Belonging, Being & Becoming

At Kid’n Around we realise that optimal learning develops through relationships with families. We believe that children learn best with a positive connection with families, community, children’s culture and place.

To help children construct their own identities, early childhood education focus on a child’s sense of belonging which encourages formation of personal identity and who children are within the world.

Educators focus on a child being in the moment and absorbing the present. We recognise that ‘childhood is a time to be, to seek and make meaning of the world” (Belonging, Being and Becoming, p.7). At Kid’n Around we instil a curiosity for life-long learning by nurturing children’s imagination and respecting their meaningful conversations.

As children evolve and create new meanings and identities in the world they will be supported by qualified and experienced educators to become their own person and form new relationships and skills.

Kid’n Around follows the approved learning framework under the National Quality Framework for Young Children from Birth to Five Years.

The Early Years Learning Framework is part of the Council of Australia Governments (COAG) reform agenda for early childhood education and care and is a key component of the Australian Government’s National Quality Framework.

The EYLF has a universal vision for “All children to have the best start in life to create a better future for themselves and the nation” (Belonging, Being and Becoming, pg.5).

The EYLF is an Early Childhood curriculum framework leading early childhood educators to develop quality early childhood education programmes. The framework’s structured guidelines prompt educators to implement its guidelines to meet the National Quality Standards. Essentially the framework supports educators to better their practice to increase the learning outcomes for children.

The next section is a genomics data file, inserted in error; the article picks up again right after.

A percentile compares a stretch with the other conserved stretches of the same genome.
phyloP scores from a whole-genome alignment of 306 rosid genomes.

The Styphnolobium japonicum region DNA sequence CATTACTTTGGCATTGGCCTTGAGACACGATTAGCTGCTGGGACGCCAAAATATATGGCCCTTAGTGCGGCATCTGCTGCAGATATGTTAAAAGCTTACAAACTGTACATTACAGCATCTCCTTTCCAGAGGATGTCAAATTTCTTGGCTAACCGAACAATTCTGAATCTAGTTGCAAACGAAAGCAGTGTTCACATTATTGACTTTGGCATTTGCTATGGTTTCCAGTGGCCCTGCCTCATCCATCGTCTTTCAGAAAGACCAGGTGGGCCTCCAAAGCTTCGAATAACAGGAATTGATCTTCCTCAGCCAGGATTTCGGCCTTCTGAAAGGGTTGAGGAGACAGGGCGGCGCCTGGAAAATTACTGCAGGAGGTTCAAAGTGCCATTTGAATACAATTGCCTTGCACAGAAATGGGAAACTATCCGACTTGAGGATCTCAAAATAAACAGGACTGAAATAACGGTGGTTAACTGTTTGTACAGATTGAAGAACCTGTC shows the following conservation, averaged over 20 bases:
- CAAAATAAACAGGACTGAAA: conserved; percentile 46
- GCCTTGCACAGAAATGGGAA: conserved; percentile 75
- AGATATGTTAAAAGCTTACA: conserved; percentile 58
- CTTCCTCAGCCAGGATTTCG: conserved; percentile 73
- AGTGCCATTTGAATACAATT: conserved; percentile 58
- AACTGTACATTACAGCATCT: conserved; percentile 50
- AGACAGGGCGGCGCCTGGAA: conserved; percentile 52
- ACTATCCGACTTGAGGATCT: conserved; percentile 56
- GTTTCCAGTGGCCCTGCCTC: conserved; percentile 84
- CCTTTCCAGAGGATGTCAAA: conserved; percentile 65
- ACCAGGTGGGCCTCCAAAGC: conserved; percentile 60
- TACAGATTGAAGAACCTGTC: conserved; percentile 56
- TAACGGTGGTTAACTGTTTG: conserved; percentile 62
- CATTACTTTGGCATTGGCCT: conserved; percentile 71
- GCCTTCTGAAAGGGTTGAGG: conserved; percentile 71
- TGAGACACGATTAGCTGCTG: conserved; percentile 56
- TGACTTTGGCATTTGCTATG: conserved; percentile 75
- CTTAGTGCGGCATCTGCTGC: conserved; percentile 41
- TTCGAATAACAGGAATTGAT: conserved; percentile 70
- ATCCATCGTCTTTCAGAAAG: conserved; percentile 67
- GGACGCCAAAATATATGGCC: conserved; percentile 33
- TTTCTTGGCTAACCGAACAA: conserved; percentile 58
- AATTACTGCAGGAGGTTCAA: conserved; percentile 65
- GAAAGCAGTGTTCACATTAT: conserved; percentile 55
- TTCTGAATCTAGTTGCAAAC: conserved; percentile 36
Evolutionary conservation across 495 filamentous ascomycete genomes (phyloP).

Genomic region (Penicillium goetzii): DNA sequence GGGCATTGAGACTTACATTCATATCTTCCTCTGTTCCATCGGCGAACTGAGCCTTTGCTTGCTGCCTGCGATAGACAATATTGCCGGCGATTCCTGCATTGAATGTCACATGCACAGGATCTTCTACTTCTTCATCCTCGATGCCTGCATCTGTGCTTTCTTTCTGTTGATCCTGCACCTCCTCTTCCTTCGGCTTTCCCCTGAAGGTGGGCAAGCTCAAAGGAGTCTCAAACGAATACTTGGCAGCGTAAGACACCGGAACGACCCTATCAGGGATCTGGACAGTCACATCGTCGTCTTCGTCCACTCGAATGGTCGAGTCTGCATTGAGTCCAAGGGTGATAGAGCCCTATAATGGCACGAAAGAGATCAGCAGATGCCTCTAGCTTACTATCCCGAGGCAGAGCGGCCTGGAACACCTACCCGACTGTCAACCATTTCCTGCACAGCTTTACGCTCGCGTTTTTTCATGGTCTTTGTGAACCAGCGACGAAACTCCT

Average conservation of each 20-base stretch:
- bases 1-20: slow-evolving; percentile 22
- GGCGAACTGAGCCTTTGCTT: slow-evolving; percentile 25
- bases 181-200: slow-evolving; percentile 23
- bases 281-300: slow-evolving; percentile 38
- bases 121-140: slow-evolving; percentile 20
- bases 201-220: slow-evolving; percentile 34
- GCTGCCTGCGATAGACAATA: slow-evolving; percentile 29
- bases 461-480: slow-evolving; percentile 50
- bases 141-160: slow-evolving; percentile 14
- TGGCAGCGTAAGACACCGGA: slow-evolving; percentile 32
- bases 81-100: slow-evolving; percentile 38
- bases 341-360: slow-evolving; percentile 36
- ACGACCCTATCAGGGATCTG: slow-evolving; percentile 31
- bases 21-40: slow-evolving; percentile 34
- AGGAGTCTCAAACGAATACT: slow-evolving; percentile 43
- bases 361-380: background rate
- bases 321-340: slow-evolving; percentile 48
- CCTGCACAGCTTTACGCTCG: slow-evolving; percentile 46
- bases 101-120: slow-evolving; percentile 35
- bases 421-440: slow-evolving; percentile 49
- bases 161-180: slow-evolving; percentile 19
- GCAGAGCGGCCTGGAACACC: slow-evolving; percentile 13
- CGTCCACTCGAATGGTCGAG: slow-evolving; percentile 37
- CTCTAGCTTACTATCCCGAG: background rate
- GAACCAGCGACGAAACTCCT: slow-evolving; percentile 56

The EYLF contains principles, practices and learning outcomes to support children from birth to five years as well as their transition to school education. The framework has a strong emphasis on play-based learning as play is the best vehicle for young children’s learning. The framework also prioritises the importance of communication, exploration of identity, establishing community links, emotional well-being, instilling lifelong learning and focusing on social development.

Elements of the EYLF

The principles and the practice of the EYLF convey the highest beliefs for children from birth to five years and underpin the educational practices to promote children’s learning.

The following five principles of the EYLF reflects a mixture of relevant childhood theories, current investigation of children’s learning and the early childhood discipline.

  • Secure
  • Respectful and Reciprocal Relationships
  • Partnerships
  • High Expectations and Equity
  • Respect for Diversity
  • Ongoing Learning and Reflective Practice

The following practices of the EYLF support educators in making informed pedagogical decision to better the learning outcomes of children.

  • Holistic Approaches
  • Responsiveness to Children
  • Learning through Play
  • Intentional Teaching
  • Learning Environments
  • Cultural Competence
  • Continuity of Learning and Transitions
  • Assessment of Learning

Educators use the principles and practices together with the learning outcomes of the EYLF as a basis to make informed pedagogical decision for individual children learning.

The Learning Outcomes of the EYLF are

  • Children have a strong sense of identity
  • Children are connected with and contribute to their world
  • Children have a strong sense of wellbeing
  • Children are confident and involved learners
  • Children are effective communicators.

Our educators use these learning outcomes to help your child develop holistically. While the learning outcomes are broad, they recognise that children have different learning preferences, capabilities, are diverse and engage with the world in their own way. Educators always plan learning experiences considering the child attaining the desired learning outcome.